Poultry Growers

The Details:
Farm Profiles & Sample Budgets from Established Poultry Producers

The following farm profiles can be used as guides to help you determine the profitability of poultry. In each of these examples, the farm produces fewer than 1,000 chickens per year, selling all of the birds directly to customers. At the bottom of this page, we have included sample budgets based on actual production costs and revenues from three small broiler production operations in different regions of Washington. We found that, as an add-on to an existing farming operation, a poultry enterprise is capable of contributing net income. However, at this level of production, poultry sales are not expected to provide more than 10 percent of the total annual farm income for any of these operations.

Farm A

This farm is located in San Juan County, Washington. A diversified, certified organic operation, they grow cane berries, strawberries, produce, and livestock as well as chickens. All products are sold at the local farmers market, direct from the farm, and through Community Supported Agriculture (CSA) sales. There is high demand for the total chicken production of approximately 400 birds per year.

The budget analysis for Farm A (below) represents a composite of four years of actual operations. The figures used to determine feed usage and labor hours are not estimates–instead these are drawn from actual production records. To raise the poultry, labor is supplied by unpaid family members but assigned a value roughly equal to the cost of hiring labor to perform the same duties. Processing is done on the farm with some hired labor. The equipment used for processing was purchased jointly by Farm A and another operation, and is now shared between them. This reduced the capital expenditure required for equipment used only intermittently during the growing season.

Farm B

Located in Southwest Washington, this farm produced approximately 1,000 birds in 2003. All processing was done on the farm with portable equipment leased to the farm operator and included as part of overhead expenses. Processing labor was a combination of unpaid farmer labor and paid help. There were no capital equipment expenses for this operation and the lease payment for use of processing equipment and production facilities was below market value.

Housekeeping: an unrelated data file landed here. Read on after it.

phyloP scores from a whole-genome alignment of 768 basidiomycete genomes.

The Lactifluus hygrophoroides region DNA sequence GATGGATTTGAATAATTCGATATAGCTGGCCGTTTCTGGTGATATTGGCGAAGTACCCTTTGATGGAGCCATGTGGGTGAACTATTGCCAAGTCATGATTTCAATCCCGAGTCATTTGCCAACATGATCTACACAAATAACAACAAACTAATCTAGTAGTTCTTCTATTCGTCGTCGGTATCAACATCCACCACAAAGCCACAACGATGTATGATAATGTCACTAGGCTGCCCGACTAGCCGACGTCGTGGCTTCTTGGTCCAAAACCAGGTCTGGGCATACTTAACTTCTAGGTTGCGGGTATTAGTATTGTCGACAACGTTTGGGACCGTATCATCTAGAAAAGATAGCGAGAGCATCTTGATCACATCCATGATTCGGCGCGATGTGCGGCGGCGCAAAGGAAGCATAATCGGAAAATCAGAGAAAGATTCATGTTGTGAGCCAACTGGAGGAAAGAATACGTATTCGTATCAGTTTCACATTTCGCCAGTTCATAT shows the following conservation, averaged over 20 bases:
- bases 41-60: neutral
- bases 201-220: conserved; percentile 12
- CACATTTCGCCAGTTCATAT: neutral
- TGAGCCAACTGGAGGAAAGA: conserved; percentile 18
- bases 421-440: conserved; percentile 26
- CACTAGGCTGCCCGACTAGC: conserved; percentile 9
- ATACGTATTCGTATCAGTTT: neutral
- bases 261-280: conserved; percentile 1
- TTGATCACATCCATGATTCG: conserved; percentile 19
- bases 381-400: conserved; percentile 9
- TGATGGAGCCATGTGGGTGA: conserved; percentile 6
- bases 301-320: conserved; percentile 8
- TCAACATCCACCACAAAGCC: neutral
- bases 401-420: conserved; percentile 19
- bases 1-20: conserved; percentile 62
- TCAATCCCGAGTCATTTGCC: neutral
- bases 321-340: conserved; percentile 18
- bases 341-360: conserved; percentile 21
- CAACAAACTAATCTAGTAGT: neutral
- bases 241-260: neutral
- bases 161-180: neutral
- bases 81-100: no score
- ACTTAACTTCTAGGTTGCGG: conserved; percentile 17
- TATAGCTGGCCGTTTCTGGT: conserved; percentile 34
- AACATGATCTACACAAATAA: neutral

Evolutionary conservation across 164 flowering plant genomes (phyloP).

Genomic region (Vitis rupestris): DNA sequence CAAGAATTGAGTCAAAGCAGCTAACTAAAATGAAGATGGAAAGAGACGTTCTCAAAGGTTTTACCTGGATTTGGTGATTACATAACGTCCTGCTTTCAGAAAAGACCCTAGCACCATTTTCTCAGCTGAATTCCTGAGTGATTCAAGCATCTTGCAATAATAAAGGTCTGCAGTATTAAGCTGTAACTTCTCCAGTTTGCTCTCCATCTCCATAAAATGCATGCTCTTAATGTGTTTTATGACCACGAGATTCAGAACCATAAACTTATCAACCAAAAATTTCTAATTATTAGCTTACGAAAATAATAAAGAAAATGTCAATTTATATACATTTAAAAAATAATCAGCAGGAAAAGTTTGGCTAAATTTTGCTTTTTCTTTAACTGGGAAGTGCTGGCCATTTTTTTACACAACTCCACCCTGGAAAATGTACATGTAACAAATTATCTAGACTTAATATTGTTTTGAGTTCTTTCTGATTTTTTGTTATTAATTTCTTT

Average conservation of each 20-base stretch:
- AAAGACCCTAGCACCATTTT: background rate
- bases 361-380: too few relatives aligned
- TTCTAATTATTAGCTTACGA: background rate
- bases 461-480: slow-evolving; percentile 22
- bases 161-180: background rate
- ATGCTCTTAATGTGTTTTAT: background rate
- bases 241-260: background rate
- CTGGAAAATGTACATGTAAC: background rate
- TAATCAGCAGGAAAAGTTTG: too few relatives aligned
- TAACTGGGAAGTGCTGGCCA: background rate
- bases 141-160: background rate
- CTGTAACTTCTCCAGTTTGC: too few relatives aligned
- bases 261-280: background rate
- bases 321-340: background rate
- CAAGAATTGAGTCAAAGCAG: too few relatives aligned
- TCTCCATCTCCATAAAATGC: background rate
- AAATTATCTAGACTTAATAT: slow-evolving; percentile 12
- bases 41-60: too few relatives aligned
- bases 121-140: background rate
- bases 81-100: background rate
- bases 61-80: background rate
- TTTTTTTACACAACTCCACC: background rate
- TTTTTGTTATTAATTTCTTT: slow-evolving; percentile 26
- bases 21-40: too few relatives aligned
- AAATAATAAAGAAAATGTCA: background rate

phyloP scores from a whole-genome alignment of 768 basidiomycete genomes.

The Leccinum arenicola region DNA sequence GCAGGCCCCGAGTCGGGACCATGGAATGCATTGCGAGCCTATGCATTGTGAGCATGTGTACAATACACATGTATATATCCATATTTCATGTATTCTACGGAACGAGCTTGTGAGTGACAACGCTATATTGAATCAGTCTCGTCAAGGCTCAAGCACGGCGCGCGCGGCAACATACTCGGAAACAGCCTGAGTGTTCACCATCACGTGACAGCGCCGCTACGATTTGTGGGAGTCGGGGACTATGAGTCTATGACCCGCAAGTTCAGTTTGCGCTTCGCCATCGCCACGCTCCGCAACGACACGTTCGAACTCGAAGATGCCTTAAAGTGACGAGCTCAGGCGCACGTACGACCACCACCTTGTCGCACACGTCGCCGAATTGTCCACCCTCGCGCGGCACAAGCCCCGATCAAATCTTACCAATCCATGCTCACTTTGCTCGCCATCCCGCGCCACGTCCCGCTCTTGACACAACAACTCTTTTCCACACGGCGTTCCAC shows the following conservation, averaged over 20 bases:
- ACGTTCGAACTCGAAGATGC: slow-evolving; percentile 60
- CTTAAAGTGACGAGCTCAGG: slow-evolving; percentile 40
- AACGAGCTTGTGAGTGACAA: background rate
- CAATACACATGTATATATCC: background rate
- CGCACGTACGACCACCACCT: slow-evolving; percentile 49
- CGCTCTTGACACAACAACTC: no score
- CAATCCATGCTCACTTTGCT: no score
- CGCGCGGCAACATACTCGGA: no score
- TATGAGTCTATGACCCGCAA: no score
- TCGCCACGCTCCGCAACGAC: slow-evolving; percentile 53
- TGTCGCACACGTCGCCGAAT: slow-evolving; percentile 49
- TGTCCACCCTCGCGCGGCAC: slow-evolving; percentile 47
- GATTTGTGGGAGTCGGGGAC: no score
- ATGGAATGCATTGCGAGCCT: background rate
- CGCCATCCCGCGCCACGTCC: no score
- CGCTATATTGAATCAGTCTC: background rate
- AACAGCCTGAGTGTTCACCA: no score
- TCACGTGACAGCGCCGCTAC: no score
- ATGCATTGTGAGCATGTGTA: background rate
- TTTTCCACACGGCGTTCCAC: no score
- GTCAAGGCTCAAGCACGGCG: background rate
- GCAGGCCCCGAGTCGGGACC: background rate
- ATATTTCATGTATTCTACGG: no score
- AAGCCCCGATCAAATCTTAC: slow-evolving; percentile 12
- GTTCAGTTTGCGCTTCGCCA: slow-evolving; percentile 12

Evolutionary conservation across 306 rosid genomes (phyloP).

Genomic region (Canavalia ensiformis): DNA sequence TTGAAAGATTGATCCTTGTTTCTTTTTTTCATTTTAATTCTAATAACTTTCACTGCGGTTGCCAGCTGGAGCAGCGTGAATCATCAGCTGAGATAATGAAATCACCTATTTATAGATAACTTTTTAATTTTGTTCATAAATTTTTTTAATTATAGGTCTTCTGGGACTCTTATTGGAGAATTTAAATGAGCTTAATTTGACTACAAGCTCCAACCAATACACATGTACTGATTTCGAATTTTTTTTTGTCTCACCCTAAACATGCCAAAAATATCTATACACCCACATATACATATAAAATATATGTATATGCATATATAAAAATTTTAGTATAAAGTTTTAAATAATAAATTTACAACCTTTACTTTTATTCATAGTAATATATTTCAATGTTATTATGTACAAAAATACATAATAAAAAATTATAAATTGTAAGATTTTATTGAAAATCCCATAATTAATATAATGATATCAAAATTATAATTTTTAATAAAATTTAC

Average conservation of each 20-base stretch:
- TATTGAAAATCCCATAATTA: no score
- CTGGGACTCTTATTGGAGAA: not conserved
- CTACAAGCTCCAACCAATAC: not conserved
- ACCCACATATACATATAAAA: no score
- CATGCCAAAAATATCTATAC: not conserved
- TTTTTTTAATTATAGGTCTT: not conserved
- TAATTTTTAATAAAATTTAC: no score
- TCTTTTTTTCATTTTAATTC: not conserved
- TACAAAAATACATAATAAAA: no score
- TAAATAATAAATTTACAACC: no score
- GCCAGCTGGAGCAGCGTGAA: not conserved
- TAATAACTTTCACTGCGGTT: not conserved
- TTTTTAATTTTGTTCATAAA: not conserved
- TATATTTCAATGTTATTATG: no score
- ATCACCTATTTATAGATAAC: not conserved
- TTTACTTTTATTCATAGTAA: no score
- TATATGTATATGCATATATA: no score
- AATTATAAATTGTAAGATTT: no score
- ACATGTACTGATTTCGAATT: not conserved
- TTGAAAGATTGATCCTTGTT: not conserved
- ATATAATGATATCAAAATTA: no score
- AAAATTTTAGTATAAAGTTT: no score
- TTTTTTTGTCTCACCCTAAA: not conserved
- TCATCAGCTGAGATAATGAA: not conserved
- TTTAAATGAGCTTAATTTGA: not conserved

Farm C

This farm is located in Northeast Washington and produced approximately 200 birds in 2004. Primarily a beef operation, Farm C tried pastured poultry production as a supplemental enterprise. Processing was done using the Mobile Poultry Processing Unit in Stevens County. A rental fee of $0.50 per bird is charged for the use of this unit, which is outfitted with all the equipment needed for efficient poultry processing. Labor for processing was a combination of unpaid farmer time plus hired labor.

Sample Budgets

A comparison of the data for each farm is summarized below in Table 1. Note that in all cases the majority of the labor costs are for “unpaid” labor for the farmer’s time spent raising and processing birds. All farms hired paid labor to assist with the processing. For Farm A the capital depreciation costs are high due to the inclusion of a new barn used for the poultry operation. The other farms had existing facilities that were fully depreciated or otherwise not included in the cost analysis. In all cases there was a positive return on a direct cash basis after expenses for the enterprise as well as a return for the producer’s labor.

    Farm A   Farm B   Farm C
Number of birds raised   418   1345   217
Total weight of birds (lb)   1977   6103   896
Average weight per bird (lb)   4.73   4.54   4.13
Price per pound   $3.75   $2.50   $3.00
Total Revenue   $7,414.28   $15,257.34   $2,688.63
Paid Cash Expenses
Chick purchase cost   $450.00   $1,616.16   $200.00
Feed costs   $2,267.85   $5,248.31   $709.20
Paid Labor costs   $0.00   $1,312.50   $308.40
Other variable costs   $128.00   $730.24   $878.76
Total Paid Cash Expenses   $2,845.85
  $8,907.21   $2,096.36
Net Cash Revenue   $4,568.43   $6,350.14   $592.28
Non Cash Expenses
Unpaid Labor Value   $3,337.60   $5,220.00   $1,040.00
Capital Depreciation   $2,296.80   $0.00   $47.98
Total Non Cash Expenses   $5,634.40
  $5,220.00   $1,087.98
Total Expenses   $8,480.25   $14,127.21   $3,184.33
Total Net Revenue   ($1,065.98)   $1,130.14   ($495.70)
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